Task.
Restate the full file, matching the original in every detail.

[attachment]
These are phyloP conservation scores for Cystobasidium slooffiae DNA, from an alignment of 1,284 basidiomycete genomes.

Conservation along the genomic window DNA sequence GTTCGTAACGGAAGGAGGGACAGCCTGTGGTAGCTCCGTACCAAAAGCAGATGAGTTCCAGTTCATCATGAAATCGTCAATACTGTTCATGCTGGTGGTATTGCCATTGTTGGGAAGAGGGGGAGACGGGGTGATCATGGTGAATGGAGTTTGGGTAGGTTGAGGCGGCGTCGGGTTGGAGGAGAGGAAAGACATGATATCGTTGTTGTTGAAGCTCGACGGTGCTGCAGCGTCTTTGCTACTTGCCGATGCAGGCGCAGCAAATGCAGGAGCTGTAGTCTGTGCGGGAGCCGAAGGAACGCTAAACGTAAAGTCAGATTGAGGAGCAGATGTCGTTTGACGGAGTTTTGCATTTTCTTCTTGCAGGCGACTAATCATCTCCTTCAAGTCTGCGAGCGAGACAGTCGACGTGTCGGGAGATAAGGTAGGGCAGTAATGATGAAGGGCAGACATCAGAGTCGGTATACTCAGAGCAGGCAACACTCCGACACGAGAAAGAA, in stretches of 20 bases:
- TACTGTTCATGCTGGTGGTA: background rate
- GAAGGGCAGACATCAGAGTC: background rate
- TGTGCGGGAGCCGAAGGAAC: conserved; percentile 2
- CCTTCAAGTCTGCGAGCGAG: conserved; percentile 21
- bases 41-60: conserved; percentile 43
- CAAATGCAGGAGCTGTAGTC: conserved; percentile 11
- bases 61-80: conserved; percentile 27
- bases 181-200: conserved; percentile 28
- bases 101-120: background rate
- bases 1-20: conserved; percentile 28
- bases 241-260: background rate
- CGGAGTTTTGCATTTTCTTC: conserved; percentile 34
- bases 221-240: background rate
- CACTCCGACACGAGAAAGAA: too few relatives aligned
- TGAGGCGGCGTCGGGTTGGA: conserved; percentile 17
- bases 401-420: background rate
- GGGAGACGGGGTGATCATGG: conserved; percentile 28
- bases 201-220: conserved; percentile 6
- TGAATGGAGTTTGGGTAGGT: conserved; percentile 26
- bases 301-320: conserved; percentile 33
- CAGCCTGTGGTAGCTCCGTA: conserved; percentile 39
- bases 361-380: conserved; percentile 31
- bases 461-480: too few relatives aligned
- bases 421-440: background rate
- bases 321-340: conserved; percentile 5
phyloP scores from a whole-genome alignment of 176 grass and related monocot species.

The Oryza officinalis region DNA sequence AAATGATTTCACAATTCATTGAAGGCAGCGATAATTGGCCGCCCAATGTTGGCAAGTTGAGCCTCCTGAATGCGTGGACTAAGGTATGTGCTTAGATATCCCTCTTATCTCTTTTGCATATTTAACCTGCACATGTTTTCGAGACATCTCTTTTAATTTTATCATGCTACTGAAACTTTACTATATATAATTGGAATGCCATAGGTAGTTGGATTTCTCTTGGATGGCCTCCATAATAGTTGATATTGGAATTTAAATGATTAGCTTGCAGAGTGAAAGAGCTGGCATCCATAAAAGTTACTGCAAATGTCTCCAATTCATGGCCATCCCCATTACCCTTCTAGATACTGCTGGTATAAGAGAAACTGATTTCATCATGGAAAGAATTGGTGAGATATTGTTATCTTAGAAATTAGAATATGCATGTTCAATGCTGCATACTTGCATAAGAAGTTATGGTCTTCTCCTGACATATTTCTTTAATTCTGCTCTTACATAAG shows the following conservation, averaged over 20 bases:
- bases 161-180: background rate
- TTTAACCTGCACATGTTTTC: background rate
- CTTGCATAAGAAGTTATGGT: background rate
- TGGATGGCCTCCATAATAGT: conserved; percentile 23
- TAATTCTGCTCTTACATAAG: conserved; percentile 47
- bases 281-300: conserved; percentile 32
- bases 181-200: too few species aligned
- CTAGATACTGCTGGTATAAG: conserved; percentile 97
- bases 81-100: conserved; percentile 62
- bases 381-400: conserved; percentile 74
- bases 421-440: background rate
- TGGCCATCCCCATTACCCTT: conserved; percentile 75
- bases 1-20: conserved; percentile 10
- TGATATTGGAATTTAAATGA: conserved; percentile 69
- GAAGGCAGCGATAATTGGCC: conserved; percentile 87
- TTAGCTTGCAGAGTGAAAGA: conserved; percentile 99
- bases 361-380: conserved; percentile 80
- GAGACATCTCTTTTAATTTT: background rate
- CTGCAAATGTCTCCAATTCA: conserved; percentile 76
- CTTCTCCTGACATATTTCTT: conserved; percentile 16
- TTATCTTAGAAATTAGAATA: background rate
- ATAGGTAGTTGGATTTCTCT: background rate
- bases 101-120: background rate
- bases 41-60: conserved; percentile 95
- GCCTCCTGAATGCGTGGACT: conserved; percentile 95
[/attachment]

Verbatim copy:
These are phyloP conservation scores for Cystobasidium slooffiae DNA, from an alignment of 1,284 basidiomycete genomes.

Conservation along the genomic window DNA sequence GTTCGTAACGGAAGGAGGGACAGCCTGTGGTAGCTCCGTACCAAAAGCAGATGAGTTCCAGTTCATCATGAAATCGTCAATACTGTTCATGCTGGTGGTATTGCCATTGTTGGGAAGAGGGGGAGACGGGGTGATCATGGTGAATGGAGTTTGGGTAGGTTGAGGCGGCGTCGGGTTGGAGGAGAGGAAAGACATGATATCGTTGTTGTTGAAGCTCGACGGTGCTGCAGCGTCTTTGCTACTTGCCGATGCAGGCGCAGCAAATGCAGGAGCTGTAGTCTGTGCGGGAGCCGAAGGAACGCTAAACGTAAAGTCAGATTGAGGAGCAGATGTCGTTTGACGGAGTTTTGCATTTTCTTCTTGCAGGCGACTAATCATCTCCTTCAAGTCTGCGAGCGAGACAGTCGACGTGTCGGGAGATAAGGTAGGGCAGTAATGATGAAGGGCAGACATCAGAGTCGGTATACTCAGAGCAGGCAACACTCCGACACGAGAAAGAA, in stretches of 20 bases:
- TACTGTTCATGCTGGTGGTA: background rate
- GAAGGGCAGACATCAGAGTC: background rate
- TGTGCGGGAGCCGAAGGAAC: conserved; percentile 2
- CCTTCAAGTCTGCGAGCGAG: conserved; percentile 21
- bases 41-60: conserved; percentile 43
- CAAATGCAGGAGCTGTAGTC: conserved; percentile 11
- bases 61-80: conserved; percentile 27
- bases 181-200: conserved; percentile 28
- bases 101-120: background rate
- bases 1-20: conserved; percentile 28
- bases 241-260: background rate
- CGGAGTTTTGCATTTTCTTC: conserved; percentile 34
- bases 221-240: background rate
- CACTCCGACACGAGAAAGAA: too few relatives aligned
- TGAGGCGGCGTCGGGTTGGA: conserved; percentile 17
- bases 401-420: background rate
- GGGAGACGGGGTGATCATGG: conserved; percentile 28
- bases 201-220: conserved; percentile 6
- TGAATGGAGTTTGGGTAGGT: conserved; percentile 26
- bases 301-320: conserved; percentile 33
- CAGCCTGTGGTAGCTCCGTA: conserved; percentile 39
- bases 361-380: conserved; percentile 31
- bases 461-480: too few relatives aligned
- bases 421-440: background rate
- bases 321-340: conserved; percentile 5
phyloP scores from a whole-genome alignment of 176 grass and related monocot species.

The Oryza officinalis region DNA sequence AAATGATTTCACAATTCATTGAAGGCAGCGATAATTGGCCGCCCAATGTTGGCAAGTTGAGCCTCCTGAATGCGTGGACTAAGGTATGTGCTTAGATATCCCTCTTATCTCTTTTGCATATTTAACCTGCACATGTTTTCGAGACATCTCTTTTAATTTTATCATGCTACTGAAACTTTACTATATATAATTGGAATGCCATAGGTAGTTGGATTTCTCTTGGATGGCCTCCATAATAGTTGATATTGGAATTTAAATGATTAGCTTGCAGAGTGAAAGAGCTGGCATCCATAAAAGTTACTGCAAATGTCTCCAATTCATGGCCATCCCCATTACCCTTCTAGATACTGCTGGTATAAGAGAAACTGATTTCATCATGGAAAGAATTGGTGAGATATTGTTATCTTAGAAATTAGAATATGCATGTTCAATGCTGCATACTTGCATAAGAAGTTATGGTCTTCTCCTGACATATTTCTTTAATTCTGCTCTTACATAAG shows the following conservation, averaged over 20 bases:
- bases 161-180: background rate
- TTTAACCTGCACATGTTTTC: background rate
- CTTGCATAAGAAGTTATGGT: background rate
- TGGATGGCCTCCATAATAGT: conserved; percentile 23
- TAATTCTGCTCTTACATAAG: conserved; percentile 47
- bases 281-300: conserved; percentile 32
- bases 181-200: too few species aligned
- CTAGATACTGCTGGTATAAG: conserved; percentile 97
- bases 81-100: conserved; percentile 62
- bases 381-400: conserved; percentile 74
- bases 421-440: background rate
- TGGCCATCCCCATTACCCTT: conserved; percentile 75
- bases 1-20: conserved; percentile 10
- TGATATTGGAATTTAAATGA: conserved; percentile 69
- GAAGGCAGCGATAATTGGCC: conserved; percentile 87
- TTAGCTTGCAGAGTGAAAGA: conserved; percentile 99
- bases 361-380: conserved; percentile 80
- GAGACATCTCTTTTAATTTT: background rate
- CTGCAAATGTCTCCAATTCA: conserved; percentile 76
- CTTCTCCTGACATATTTCTT: conserved; percentile 16
- TTATCTTAGAAATTAGAATA: background rate
- ATAGGTAGTTGGATTTCTCT: background rate
- bases 101-120: background rate
- bases 41-60: conserved; percentile 95
- GCCTCCTGAATGCGTGGACT: conserved; percentile 95